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Reasons for Manual Image Editing over Generative AI

Accepted submission by canopic jug at 2024-03-26 05:01:48 from the not-welcoming-our-corporate-overlords dept.
Digital Liberty

Dr Andy Farnell at The Cyber Show [] writes about motivations behind dropping use of generative AI for graphics and moving back to manual design and editing of images. The show had been using generative AI to produce images since its first episode, but now find that it is time to rethink that policy. As the guard rails for generative AI are set up and the boundaries restricted, it gets more racist, more gendered, and less able to output edgy ideas critical of its corporate owners and its potential as an equalizing force seems dead already. So, while the show could set up its own AI instance to generate the images they desire, there is the matter of association and the decision to stop using it has been made.

Doubts emerged late last year after Helen battled with many of the generative platforms to get less racist and gendered cultural assumptions. We even had some ideas for an episode about baked bias, but other podcasters picked up on that and did a fine job of investigating and explicating.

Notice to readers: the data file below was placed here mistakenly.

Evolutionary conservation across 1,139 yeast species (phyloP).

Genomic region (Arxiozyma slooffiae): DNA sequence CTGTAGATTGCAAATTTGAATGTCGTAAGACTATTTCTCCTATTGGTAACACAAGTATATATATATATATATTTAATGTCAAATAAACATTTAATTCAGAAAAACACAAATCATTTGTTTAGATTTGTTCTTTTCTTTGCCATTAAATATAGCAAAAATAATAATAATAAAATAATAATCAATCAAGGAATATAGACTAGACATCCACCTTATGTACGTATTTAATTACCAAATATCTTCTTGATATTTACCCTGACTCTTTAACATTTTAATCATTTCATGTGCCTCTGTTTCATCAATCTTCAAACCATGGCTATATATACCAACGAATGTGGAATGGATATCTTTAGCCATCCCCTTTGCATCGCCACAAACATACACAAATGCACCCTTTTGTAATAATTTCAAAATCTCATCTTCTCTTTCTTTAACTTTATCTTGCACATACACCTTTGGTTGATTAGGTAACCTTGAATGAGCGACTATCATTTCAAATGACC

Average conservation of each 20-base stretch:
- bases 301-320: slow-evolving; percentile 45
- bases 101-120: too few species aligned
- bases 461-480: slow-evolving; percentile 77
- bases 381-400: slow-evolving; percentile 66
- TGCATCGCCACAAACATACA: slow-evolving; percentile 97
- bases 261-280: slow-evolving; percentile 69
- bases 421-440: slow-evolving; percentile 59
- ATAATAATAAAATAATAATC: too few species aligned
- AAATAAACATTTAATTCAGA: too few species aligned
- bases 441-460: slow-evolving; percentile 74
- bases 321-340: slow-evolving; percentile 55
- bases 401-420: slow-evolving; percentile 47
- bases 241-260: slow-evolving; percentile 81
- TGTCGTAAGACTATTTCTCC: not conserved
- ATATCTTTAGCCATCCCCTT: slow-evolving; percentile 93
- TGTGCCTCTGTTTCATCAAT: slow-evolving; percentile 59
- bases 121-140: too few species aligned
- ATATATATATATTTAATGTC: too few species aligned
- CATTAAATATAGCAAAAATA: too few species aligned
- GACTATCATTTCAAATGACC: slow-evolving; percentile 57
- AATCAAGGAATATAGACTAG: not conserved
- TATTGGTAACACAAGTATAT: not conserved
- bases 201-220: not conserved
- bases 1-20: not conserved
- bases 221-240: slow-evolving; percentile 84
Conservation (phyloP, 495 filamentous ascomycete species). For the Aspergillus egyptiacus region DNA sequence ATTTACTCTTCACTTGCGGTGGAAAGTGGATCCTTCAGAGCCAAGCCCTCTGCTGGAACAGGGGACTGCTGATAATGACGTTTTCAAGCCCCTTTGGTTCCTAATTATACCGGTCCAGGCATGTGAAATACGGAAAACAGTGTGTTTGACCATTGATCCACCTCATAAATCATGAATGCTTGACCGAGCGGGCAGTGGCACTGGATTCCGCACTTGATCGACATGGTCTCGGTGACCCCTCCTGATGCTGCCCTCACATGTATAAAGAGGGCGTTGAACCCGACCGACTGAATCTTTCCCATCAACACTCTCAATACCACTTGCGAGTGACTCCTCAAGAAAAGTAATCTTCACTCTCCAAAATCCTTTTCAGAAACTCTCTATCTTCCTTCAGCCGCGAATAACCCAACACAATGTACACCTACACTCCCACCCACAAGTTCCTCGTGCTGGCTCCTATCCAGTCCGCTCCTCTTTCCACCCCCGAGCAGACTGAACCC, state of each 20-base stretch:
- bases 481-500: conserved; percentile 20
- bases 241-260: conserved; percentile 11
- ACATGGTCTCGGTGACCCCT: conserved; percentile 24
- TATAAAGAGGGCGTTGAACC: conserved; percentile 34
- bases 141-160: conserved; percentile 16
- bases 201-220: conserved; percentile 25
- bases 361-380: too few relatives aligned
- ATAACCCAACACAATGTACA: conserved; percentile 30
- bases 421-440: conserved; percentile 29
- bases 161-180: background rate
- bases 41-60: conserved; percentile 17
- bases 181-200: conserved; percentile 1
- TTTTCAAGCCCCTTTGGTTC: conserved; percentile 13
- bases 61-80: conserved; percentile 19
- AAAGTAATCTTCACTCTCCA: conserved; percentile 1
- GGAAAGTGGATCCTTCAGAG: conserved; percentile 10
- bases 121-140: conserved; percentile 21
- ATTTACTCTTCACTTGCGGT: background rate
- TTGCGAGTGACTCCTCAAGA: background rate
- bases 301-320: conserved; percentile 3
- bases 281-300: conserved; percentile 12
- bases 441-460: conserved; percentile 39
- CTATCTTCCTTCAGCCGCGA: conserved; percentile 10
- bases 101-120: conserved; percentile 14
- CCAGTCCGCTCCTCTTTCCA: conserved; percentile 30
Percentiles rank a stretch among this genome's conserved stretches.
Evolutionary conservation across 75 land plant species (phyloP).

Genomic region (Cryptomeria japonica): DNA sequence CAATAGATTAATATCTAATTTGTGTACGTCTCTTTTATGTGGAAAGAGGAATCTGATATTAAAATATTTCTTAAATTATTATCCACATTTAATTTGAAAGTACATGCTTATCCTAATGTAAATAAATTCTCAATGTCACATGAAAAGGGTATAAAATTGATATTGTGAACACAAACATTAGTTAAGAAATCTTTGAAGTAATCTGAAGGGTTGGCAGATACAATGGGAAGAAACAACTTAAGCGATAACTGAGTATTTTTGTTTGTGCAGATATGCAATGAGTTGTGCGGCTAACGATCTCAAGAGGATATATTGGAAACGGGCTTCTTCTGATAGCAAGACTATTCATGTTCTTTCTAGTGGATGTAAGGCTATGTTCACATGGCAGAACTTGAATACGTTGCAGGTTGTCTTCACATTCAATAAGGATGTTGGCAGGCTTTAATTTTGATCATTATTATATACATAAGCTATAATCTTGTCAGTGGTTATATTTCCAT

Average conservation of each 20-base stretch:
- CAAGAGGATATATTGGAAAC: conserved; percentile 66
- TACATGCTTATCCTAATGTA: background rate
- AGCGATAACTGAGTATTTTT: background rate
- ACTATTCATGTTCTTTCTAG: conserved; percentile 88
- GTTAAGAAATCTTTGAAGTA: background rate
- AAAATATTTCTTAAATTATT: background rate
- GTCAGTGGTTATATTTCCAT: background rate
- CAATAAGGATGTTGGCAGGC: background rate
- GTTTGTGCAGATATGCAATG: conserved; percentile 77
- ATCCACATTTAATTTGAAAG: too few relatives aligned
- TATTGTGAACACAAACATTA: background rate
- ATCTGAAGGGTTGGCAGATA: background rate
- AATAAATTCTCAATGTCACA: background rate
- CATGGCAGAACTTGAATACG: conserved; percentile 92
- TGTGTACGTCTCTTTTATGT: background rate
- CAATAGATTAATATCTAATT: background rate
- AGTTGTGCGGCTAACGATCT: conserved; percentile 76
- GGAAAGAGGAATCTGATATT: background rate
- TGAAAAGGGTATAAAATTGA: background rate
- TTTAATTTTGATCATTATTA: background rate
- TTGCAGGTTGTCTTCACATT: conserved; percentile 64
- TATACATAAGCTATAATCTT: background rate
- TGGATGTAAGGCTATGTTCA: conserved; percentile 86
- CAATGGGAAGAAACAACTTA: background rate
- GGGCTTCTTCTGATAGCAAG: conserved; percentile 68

Though, maybe more is still to be said. With time I've noticed the "guardrails" are staring to close in like a pack of dogs. The tools seem ever less willing to output edgy ideas critical of corporate gangsters. That feels like a direct impingement on visual art culture. Much like most of the now enshitified internet [] there seems to be an built-in aversion to humour, and for that matter to hope, love or faith in the future of humaity. The "five giant websites filled with screenshots of text from the other four" are devoid of anything human.

Like the companies that make them, commercial AI tools seem to have blind-spots around irony, juxtaposition and irreverence. They have no chutzpah. Perhaps we are just bumping into the limits of machine creativity in its current iteration. Or maybe there's a "directing mind", biasing output toward tepid, mediocre "acceptability". That's not us!

As Schneier writes [];

"The increasingly centralized control of AI is an ominous sign. When tech billionaires and corporations steer AI, we get AI that tends to reflect the interests of tech billionaires and corporations, instead of the public."

Of course we have the technical chops to put a few high end graphics cards in a rack and run our own uncensored models. But is that a road we want to go down? Do we want to adopt the technology of the enemy when it might turn out to be their greatest weakness, and our humanity our greatest strength?

The Cyber Show is a long-form, English language podcast based in the UK which does deep dives into information communication technology, how it effects society, and various aspects of those effects [].

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